By Roselle K. Yu, 17 October 2013
The magnitude -7.2 quake that struck Visayas the other day was shocking to say the least, as it decimated centuries-old churches and other structures. It has been compared to the force of 32 nuclear bombs dropped over Hiroshima, Japan during the Second World War.
Not everyone knows what to do during an earthquake. Do you run outside? Do you stand under a doorway or crawl under a table? Knowing what to do could spell a world of difference in terms of your safety. In other words, knowing the procedures is crucial as not following them could cost you dearly.Similarly, there are proper steps to be taken when a taxpayer wants to dispute or nullify an adverse ruling issued by the Bureau of Internal Revenue (BIR). Given that the BIR continues to issue rulings, circulars and regulations that have adverse implications, taxpayers must be aware of how to properly avail of possible remedies. One misstep can lead to your case being dismissed based on procedural grounds and not even on the merits of the ruling or regulation you are contesting.In fact, just recently, the Court of Tax Appeals (CTA) had no choice but to dismiss a couple of petitions filed by taxpayers requesting the invalidation of unfavorable rulings issued to them by the BIR. This was because one taxpayer failed to exhaust available administrative remedies and because, in both cases, the CTA has no jurisdiction over such matters.So, how should we go about protesting unfavorable tax rulings?
First, one must observe the requirement to exhaust all available administrative remedies (although there are exceptions to this rule). Under the Tax Code, the BIR Commissioner has the exclusive and original jurisdiction to interpret tax laws, subject to the review of the Secretary of Finance. Since all rulings are now signed by the BIR Commissioner, a taxpayer who receives an adverse ruling can seek its review by the Secretary of Finance within 30 days of receiving the ruling.
The Department of Finance prescribes strict guidelines that must be followed in appealing an adverse tax ruling. These include information that must be reflected in the request for review, and even guidance on formatting requirements. Only upon receiving the ruling of the Secretary of Finance can the taxpayer be considered as having exhausted all available administrative remedies. Generally, only then can the taxpayer raise the issue before the courts.
This doctrine of exhausting all available administrative remedies before seeking judicial intervention is based on jurisprudence and on practical grounds. It costs less, and ideally, provides for faster disposition of issues. It is based on the underlying presumption that, if given the chance, the concerned administrative agency will decide on the matter correctly and will rectify its own error, if necessary.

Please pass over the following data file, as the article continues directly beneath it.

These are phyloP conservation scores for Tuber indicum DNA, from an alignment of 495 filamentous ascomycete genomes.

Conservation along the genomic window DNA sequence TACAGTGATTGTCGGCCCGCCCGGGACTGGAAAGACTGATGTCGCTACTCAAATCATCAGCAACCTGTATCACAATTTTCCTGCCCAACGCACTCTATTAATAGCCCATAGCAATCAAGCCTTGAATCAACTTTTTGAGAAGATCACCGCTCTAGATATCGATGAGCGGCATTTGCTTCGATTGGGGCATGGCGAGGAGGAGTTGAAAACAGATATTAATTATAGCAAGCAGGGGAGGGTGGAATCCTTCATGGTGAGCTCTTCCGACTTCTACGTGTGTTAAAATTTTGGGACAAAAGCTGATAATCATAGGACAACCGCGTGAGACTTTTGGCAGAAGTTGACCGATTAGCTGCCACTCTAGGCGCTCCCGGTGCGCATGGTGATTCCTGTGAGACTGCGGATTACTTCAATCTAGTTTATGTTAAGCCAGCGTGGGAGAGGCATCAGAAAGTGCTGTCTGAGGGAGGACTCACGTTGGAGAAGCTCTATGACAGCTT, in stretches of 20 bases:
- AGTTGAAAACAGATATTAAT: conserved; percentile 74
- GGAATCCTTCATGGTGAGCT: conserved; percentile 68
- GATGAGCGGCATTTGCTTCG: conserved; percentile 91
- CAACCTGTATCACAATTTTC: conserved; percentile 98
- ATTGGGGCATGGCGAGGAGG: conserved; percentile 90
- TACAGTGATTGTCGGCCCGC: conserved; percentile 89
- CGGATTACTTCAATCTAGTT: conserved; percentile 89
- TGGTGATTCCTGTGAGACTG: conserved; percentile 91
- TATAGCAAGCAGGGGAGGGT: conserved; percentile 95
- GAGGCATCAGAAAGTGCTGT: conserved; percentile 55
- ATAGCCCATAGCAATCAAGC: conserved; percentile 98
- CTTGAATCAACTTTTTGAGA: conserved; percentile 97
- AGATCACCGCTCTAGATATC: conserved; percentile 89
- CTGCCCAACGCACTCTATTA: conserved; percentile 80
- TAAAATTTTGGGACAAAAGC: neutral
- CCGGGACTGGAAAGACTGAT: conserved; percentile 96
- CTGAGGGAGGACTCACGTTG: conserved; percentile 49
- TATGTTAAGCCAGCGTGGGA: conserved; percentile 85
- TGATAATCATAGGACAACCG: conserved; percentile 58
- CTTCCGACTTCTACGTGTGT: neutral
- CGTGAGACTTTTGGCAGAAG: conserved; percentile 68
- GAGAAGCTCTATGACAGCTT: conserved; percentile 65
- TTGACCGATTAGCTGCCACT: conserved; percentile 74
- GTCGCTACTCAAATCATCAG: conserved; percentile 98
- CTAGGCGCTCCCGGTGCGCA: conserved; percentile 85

What about disputing regulations and circulars that are issued to the general public?
Since the Supreme Court has held that revenue regulations and revenue memorandum circulars are actually rulings or opinions of the BIR Commissioner, any attempts to challenge such issuances may also follow the same steps as when one is disputing an adverse ruling. While circulars are already issued by the Commissioner, it would appear from the arguments raised by the BIR in a recent tax court decision that in seeking to nullify a tax issuance, the BIR expects taxpayers to first file a request for reconsideration with the Commissioner, before appealing to the Secretary of Finance.
Once the case is ripe for judicial remedy, to which court should taxpayers raise their appeal?
Based on jurisprudence, the CTA’s jurisdiction to resolve tax disputes does not include cases which cover the validity or constitutionality of a law, or a rule or regulation issued by an administrative agency in the performance of its quasi-legislative function. The determination of whether an administrative issuance has gone beyond the law falls within the jurisdiction of the regular courts. So, in challenging the validity of tax rulings, regulations or circulars issued by the BIR, taxpayers should seek judicial remedy from the regular courts, and not from the CTA.
Einstein is quoted as saying: “Imagination is more important than knowledge.” While there are areas of taxation that may benefit from innovation, imagination and creativity, remedial procedures are not one of them. Filing appeals within the deadline and at the right venue is essential to a successful dispute. After all, you don’t want to be all dressed to the nines and then realize too late that you’ve gone to the wrong party.
The author is an executive director at the Tax Services Department of Isla Lipana & Co., the Philippine member firm of the PwC network.
Views or opinions presented in this article are solely those of the author and do not necessarily represent those of Isla Lipana & Co. The firm will not accept any liability arising from such article; the author will be personally liable for any consequent damages or other liabilities.